County supervisors discuss rising utility rates, tourism, public health

Essex County Government Center, Elizabethtown

Essex County Government Center, Elizabethtown Photo by Andy Flynn.

ELIZABETHTOWN — The Essex County Board of Supervisors had a full slate at the first round of monthly committee meetings at the board of supervisors chambers on Tuesday, Jan. 15.


Skyrocketing utility costs from National Grid elicited strong responses from several lawmakers:

“There has to be some control,” said Supervisor Thomas Scozzafava (D-Moriah) on the rising utility costs resulting from this month’s polar vortex and cold snap.

“If we ever did that with taxes, we wouldn’t be around for very long.”

Scozzafava said that the rates, some of which have reportedly risen 50 percent from last month, were “devastating” for the elderly and those on fixed incomes.

“And there’s no explanation on the bill, nothing.”

He called for the State Public Service Commission to investigate and expressed a desire to cooperate with State Sen. Betty Little (R-Queensbury) and Assemblyman Dan Stec’s (R-Queensbury) office.

Supervisor Dan Connell (D-Westport) said that he was “besieged” with complaints from constituents as he was leaving a town hall meeting on Monday night:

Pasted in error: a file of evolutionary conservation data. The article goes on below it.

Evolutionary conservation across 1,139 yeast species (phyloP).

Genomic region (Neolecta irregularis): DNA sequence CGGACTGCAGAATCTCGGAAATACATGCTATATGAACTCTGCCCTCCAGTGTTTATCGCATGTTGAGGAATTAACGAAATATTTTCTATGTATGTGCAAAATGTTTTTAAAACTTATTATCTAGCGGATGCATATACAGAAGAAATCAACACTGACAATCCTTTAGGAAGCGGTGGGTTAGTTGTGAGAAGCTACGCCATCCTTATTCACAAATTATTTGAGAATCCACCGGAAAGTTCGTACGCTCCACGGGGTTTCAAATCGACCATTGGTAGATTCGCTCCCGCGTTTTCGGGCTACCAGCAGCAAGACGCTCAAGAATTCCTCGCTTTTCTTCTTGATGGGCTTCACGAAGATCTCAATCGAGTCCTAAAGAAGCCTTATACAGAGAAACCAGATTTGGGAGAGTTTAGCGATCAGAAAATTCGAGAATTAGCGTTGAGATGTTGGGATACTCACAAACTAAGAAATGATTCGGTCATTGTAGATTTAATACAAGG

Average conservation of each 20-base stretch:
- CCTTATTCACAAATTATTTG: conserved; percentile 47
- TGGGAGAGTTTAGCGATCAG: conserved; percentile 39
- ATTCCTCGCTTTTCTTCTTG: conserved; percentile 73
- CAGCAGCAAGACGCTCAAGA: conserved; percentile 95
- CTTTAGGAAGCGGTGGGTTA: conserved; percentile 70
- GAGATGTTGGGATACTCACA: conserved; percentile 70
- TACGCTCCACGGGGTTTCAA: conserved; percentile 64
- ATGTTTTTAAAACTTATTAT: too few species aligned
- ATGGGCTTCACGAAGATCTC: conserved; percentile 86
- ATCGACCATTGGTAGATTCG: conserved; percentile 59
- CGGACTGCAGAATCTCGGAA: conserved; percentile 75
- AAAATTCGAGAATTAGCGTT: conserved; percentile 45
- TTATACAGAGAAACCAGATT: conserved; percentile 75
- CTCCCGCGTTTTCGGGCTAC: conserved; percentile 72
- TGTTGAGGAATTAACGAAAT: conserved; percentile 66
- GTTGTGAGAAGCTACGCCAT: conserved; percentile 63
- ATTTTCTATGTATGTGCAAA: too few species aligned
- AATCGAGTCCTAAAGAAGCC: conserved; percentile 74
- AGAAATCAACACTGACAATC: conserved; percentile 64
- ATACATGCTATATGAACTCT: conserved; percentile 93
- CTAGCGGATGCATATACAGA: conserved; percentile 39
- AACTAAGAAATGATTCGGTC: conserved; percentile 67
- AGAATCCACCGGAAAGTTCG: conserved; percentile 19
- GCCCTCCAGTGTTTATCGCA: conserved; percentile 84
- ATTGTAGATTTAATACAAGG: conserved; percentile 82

“I couldn’t get out the door,” he said.

Connell said residents told him that after extensively examining their bills, they found a rise in the cost per kilowatt hour was the reason for “most” of the increase — not their overall usage.

“We’re going to go at this from a number of different directions,” he said.


County health department official Jessica Darney-Buehler delivered a presentation on the agency’s pending plans to whip county residents into shape:

“We want to make sure that we’re using our limited resources to the best of our abilities,” she said.

An assessment plan determined that the leading priorities are to reduce obesity in children and adults and increase access to chronic disease preventive care and management.

The county has identified different approaches on how to handle each issue, she said. To combat obesity, officials hope to examine how community environments are designed and how they contribute to the sustained epidemic.

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